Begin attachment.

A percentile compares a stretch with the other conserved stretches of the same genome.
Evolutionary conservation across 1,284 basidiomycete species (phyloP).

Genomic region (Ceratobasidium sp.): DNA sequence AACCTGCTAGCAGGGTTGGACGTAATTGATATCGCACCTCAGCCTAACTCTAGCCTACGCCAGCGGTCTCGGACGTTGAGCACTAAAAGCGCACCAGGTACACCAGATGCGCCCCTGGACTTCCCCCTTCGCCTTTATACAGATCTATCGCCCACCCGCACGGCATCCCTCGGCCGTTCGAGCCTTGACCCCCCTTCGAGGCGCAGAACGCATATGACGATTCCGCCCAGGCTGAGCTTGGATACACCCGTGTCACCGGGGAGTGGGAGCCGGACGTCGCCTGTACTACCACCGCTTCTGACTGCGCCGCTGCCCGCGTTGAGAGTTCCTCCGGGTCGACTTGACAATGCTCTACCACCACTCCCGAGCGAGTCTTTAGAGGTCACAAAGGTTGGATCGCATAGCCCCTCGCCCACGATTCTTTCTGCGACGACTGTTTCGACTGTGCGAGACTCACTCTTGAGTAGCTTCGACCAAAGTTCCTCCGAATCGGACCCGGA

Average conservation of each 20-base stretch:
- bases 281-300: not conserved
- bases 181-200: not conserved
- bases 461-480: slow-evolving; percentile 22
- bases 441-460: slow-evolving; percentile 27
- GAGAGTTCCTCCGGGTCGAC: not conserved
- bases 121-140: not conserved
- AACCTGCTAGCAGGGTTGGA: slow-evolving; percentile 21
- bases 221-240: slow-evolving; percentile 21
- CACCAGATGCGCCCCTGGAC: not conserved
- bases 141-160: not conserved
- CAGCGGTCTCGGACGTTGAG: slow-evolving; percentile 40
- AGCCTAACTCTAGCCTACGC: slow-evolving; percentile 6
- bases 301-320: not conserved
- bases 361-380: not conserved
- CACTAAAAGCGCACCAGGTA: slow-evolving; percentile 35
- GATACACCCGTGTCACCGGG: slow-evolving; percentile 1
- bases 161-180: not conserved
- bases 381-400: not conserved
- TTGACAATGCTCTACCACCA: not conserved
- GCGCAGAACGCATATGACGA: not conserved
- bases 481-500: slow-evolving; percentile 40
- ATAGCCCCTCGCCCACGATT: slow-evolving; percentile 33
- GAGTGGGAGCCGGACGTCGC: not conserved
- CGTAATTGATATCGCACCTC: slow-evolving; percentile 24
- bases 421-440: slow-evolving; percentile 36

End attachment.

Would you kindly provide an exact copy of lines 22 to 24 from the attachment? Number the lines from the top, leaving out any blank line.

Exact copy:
- bases 381-400: not conserved
- TTGACAATGCTCTACCACCA: not conserved
- GCGCAGAACGCATATGACGA: not conserved